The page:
November 20, 2012

The Write Stuff

“Write about whatever you want to.”

For many students, this is a wonderful opportunity to craft a story that has been percolating in their imaginations for a while. Or a chance to write about the fantastic time they had over the weekend. But for many others, including many students dealing with executive function and attention issues, this blank canvas can also create the feeling of a blank mind and nothing to write about.

Without the guidelines of a set assignment, free writing can prove quite daunting. Children with executive function deficits often have trouble knowing where to begin any writing assignment, and a writing assignment with no set length or subject parameters can exacerbate this problem. At Engaging Minds, when our students come in and are struggling with a free writing or journaling-style assignment, our first step is to help them get started. Sometimes the mere act of putting a few words down on paper will help a student move past that initial panic that a wordless page (or screen) can produce.

This “preliminary writing” can involve generating a list of potential topics (something useful for future free writing assignments as well), working off a story starter that the tutor (or parent) provides (and that the student copies onto his/her paper or screen as the seed for the rest of the writing assignment), or just writing for a set period of time about whatever comes to mind (the key here is to keep writing without stopping).

It might surprise you to know that professional writers struggle with the terror of the blank page as well; the common term for this is “writers’ block.” Below are some tips from professional writers about how they overcome writers’ block; some come from an online writers’ forum, others from writers’ blogs. And the first tip is from an Engaging Minds student!

  • Get a book of facts, like something by National Geographic or the Guinness Book of World Records. Open to a random page and pick a random fact. Use that fact as a building block for a story.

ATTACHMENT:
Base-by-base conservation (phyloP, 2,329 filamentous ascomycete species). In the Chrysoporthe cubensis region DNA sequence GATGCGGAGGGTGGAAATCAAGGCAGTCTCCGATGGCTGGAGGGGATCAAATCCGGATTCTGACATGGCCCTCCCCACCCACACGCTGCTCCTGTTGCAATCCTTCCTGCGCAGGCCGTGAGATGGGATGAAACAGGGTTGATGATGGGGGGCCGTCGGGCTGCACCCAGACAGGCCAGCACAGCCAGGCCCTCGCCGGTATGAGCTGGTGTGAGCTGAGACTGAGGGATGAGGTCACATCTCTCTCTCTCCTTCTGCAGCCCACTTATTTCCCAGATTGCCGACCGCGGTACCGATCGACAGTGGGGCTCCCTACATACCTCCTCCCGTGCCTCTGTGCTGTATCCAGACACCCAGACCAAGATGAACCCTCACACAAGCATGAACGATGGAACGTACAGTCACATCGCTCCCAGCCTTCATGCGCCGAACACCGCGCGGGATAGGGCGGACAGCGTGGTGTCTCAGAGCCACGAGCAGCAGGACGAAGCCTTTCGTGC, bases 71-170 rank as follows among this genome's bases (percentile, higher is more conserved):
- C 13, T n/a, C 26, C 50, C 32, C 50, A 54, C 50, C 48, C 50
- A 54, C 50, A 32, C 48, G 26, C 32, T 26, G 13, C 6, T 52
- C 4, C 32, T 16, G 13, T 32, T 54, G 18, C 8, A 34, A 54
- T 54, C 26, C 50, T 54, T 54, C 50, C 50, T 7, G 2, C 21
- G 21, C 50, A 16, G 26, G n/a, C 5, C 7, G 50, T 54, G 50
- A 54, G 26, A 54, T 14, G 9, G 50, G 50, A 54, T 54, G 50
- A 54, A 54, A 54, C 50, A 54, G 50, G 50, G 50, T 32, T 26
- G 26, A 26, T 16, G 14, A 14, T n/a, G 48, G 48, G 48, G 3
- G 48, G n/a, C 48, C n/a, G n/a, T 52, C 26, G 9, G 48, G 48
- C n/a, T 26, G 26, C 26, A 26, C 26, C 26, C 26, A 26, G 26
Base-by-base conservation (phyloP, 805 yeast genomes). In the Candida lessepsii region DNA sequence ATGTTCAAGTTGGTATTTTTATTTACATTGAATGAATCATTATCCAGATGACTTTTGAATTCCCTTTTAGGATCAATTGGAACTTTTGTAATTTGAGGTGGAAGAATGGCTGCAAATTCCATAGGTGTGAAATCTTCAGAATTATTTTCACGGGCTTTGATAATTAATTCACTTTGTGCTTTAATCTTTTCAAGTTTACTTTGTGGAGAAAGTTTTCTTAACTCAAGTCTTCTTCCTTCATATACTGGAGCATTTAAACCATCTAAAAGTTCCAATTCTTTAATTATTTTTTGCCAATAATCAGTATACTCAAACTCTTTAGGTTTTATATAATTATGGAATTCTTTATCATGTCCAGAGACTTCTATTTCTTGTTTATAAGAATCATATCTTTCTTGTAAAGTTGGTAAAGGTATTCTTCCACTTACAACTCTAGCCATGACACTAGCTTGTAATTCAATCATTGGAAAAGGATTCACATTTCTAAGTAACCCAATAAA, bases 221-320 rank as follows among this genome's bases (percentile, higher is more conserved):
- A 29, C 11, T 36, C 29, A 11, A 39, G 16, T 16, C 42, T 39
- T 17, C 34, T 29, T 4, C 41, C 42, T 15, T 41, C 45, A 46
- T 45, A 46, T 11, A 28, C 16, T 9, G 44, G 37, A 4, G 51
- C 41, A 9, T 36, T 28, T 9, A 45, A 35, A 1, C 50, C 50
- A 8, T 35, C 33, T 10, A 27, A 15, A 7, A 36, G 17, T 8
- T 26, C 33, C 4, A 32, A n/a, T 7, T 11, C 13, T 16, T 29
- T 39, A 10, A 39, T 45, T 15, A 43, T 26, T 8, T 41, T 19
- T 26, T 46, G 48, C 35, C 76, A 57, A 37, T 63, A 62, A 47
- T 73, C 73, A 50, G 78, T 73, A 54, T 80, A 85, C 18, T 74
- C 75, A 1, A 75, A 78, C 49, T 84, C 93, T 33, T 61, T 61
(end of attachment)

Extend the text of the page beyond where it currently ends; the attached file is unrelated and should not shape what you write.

• Pick a photograph or an image in a magazine or online and describe what you see. Or write a fictional story about the image/picture.
  • Put together two random characters from books you have read or from history and set up a situation where they meet.
  • Watch part of a movie or tv show with the sound off and then write dialogue for the scene.
  • Don’t worry about your spelling or grammar or punctuation – you can always go back and correct that when you are done (and for many free writing assignments, since the point is to work on the ‘flow’ of writing and the generating of ideas, teachers often don’t correct these anyway).
  • Don’t judge what you are writing while you are writing it. It’s more important to keep writing than it is to make whatever you are working on “great.” That old saying “The great is the enemy of the good” holds true for free writing and journaling as well!

Some teachers will ask students to use a free writing assignment or journal entry as a jumping off point or initial draft for a more finished piece. Again, the main point of free writing is to give students (and sometimes professional writers!) the opportunity to commit their ideas to paper without allowing concerns about grammar, sentence structure, etc. to discourage the flow of their thinking. Organizing the thoughts, inserting proper punctuation and coming up with more interesting descriptors than “nice” can come during the revision process if and when the free writing piece is edited into a formal one.

In an upcoming blog, we will talk about more structured writing assignments, such as research papers, and how to help students with those. And if you have any suggestions for other future blogs – about writing or any topic related to education – please don’t hesitate to comment below.

In the meantime, we wish you all a wonderful Thanksgiving holiday!